The Research Says

A meta-analysis looks at all the available research conducted within a subject area to determine if broader conclusions can be made. In the case of this meta-analysis, the researchers looked for psychological and pharmacological interventions for trichotillomania used with children under age 18. Although they found 129 studies conducted, only 6 met the criteria of being a well-designed study.

Should you try alternative therapies for trich?

The reason alternative therapies are called “alternative” is that they do not have the support of the medical community or approval by the Food and Drug Administration. Does that mean they don’t work? No, it just means they have not been subjected to rigorous research, which would determine if it works as intended or does not work as intended. Before you try an alternative therapy, consider some of the following tips and suggestions.

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Image by mikegi from Pixabay

Trich and Comorbid Disorders

What other conditions are most closely related?

In an effort to understand the risk factors for trichotillomania, researchers continue to look for genetic links between trich and other disorders. As a member of the obsessive-compulsive disorder (OCD) diagnostic family, there are many similarities between the disorders. One of the most common reasons for misdiagnosis is that trich looks very much like OCD. This blog article from the archives offers a refresher on the differences.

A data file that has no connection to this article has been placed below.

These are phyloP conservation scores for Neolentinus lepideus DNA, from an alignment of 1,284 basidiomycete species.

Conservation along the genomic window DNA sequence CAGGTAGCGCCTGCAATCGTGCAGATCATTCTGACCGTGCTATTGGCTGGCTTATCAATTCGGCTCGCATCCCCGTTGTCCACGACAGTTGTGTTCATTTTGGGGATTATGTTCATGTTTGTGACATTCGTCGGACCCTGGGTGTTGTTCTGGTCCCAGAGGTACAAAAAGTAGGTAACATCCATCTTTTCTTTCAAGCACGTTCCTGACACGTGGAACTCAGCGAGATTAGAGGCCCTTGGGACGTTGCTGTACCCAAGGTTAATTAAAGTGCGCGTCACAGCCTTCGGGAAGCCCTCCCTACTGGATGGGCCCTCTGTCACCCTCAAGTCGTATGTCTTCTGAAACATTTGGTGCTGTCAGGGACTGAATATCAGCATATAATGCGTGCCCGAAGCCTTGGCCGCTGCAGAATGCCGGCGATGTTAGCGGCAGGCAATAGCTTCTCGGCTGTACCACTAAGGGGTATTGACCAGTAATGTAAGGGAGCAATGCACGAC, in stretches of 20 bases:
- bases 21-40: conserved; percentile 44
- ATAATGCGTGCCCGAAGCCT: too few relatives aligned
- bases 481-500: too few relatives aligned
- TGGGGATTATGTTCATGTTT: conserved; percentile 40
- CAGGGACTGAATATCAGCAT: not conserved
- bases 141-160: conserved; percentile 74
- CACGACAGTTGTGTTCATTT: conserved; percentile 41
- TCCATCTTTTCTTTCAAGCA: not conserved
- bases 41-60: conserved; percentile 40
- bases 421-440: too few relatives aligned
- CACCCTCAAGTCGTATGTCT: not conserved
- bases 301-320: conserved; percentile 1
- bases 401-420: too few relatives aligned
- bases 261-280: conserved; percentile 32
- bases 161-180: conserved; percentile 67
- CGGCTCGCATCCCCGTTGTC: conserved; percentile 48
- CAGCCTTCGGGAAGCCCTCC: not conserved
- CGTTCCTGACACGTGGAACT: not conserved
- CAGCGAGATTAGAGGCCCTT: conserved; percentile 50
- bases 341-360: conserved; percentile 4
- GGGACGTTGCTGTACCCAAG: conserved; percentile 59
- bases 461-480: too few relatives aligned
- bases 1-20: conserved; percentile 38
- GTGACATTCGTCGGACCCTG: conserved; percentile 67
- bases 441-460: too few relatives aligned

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Peer Support Retreat for Trich May Be as Effective as Therapy

Treatments for trichotillomania run the gamut with cognitive-behavioral therapies such as habit reversal training and acceptance and commitment therapy ranking high for level of effectiveness. However, a study conducted in Australia presents another form of treatment modality using peer support that shows promise.

Holistic Recovery

During treatment, people with trich learn to manage behaviors, but they also work through the emotional toll of pulling. Many people with trich feel embarrassment, shame, and guilt because the disorder affects appearance, which increases social judgment. Therefore, addressing those feelings as well as anxiety, stress, depression, trauma or other mental health issues that accompany trich is an essential part of therapy. Often, social support in the form of groups or connecting with others further along in recovery gives people a boost. However, one challenge with compulsive hair pulling is its chronic, episodic nature which means a person can feel like recovery is a success and then experience a lapse.